Can We Build Relationships Outside the World of Disability?

I have recently reconnected with some old friends from high school and college thanks to the modern miracle of the Internet. It’s always a thrill to get reacquainted with people who I shared so many important experiences. But, as we start to share about our lives I am always struck by the same realization…my life is so incredibly different and complicated and it can take the shine off the excitement.

I have a feeling this is something many families like mine experience. Our lives are so unique and our challenges so great that we begin to rebuild our friendships and networks with families facing similar circumstances. It’s just easier and practical. I mean, it’s inevitable that one of the first things to come up with old acquaintances is the desire to get together…to meet each other’s children, families, spouses. This is always a tough spot. At what point do you inquire about the accessibility of their homes? Do you have a ramp? Can a wheelchair access your backyard? Ugh…I just hate that. It makes me feel like an alien.

So, it is my fault that I have allowed many relationships to fade away. It’s just too much to deal with…explaining Q and her needs, explaining it to their children, trying to haul a wheelchair into their beautiful homes, trying not to muck up their carpets, finding a space where she can be changed….on it goes. It’s too much stress and I start to become distant and non-committal. Eventually we just become those people who simply exchange the annual Christmas card.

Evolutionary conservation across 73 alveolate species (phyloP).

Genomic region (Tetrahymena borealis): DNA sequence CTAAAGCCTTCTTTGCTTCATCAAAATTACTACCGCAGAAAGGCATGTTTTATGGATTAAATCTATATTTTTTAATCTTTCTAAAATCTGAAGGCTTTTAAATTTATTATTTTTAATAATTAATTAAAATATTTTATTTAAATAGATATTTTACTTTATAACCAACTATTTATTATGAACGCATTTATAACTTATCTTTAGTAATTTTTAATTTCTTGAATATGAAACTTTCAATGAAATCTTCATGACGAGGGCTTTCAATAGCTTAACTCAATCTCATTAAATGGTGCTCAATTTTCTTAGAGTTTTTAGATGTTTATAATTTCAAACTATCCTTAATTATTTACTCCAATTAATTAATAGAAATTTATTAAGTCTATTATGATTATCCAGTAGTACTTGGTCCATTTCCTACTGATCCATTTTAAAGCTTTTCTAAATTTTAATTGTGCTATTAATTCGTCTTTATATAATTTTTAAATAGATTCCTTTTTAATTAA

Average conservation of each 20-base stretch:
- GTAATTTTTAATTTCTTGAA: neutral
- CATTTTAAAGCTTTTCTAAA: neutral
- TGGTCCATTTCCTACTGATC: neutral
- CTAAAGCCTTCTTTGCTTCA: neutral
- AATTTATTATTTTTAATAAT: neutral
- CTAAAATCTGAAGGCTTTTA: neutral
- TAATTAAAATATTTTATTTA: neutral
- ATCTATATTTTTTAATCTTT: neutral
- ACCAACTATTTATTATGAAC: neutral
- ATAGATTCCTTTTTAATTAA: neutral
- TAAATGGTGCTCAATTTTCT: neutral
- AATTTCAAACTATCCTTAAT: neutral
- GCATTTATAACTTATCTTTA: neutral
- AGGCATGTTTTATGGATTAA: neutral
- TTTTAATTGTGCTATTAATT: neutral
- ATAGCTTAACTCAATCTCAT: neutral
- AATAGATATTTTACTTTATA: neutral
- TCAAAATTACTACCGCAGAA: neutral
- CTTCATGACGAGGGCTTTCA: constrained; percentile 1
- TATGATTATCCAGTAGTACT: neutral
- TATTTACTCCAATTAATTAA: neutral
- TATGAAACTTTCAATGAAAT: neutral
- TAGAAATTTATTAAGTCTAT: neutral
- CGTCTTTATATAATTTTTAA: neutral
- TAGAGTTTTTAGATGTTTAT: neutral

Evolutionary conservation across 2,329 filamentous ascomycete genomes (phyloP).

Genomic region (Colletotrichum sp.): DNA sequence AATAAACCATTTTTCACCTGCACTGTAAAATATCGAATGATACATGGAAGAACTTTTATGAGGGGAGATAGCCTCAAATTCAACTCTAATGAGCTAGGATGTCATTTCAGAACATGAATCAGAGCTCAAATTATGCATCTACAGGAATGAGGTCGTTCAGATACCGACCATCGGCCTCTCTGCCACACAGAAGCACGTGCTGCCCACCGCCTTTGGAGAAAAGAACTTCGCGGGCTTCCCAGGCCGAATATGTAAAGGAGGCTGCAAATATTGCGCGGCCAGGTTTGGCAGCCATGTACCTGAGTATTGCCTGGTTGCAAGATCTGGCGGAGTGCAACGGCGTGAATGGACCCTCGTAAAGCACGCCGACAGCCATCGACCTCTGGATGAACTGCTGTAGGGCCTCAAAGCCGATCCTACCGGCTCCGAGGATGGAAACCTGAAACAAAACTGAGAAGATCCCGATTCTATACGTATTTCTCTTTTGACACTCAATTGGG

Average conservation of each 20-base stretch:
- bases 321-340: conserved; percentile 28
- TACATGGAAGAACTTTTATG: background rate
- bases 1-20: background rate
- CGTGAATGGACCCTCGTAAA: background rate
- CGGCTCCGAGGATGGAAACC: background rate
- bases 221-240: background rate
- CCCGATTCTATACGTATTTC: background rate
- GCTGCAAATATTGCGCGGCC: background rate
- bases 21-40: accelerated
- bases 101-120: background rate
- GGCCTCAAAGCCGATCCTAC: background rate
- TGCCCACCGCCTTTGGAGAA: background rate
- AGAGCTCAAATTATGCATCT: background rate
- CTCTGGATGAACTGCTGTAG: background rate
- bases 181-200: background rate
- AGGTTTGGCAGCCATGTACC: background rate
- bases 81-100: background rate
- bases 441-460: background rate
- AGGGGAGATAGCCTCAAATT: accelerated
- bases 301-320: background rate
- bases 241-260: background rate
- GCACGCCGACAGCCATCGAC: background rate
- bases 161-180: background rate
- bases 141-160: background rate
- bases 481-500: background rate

On the other hand, I have some of the most incredible friends…people who are passionate, caring, and loyal. Some don’t have children with special needs, but they accept my family and my life with such grace. They ask the right questions, offer the right help…if they invite us into their homes they make sure that everything is in place for Quincy, not as an afterthought but because they know it eliminates a great deal of stress for me. For them it is not a hassle or an inconvenience, it’s just what they do for me. And what they do not know, they ask. My friends are brave enough to ask me a lot of questions. They understand and respect that I am private, perhaps to a fault, but have taught me that sharing can be a good thing. I have decided that having a handful of friends like these makes up for a lifetime of possible friendships that I have allowed to fade.

I will continue to venture slowly and cautiously into relationships with new people. I have learned that you never really know what challenges others face. I have met old friends who are struggling to raise children with autism, others who have joined the cause for safer vaccines, others who have lost children. So, I do not judge…I just proceed slowly. And, if the feeling of being an alien begins to fade then I know it’s the beginning of something I can build on.

Published on: March 12, 2009
About the Author
Photo of Tawny Buck

Tawny has a BA in Business and Secondary Education from Eastern Washington University. In addition to writing, Tawny is also a national advocate for vaccine safety.

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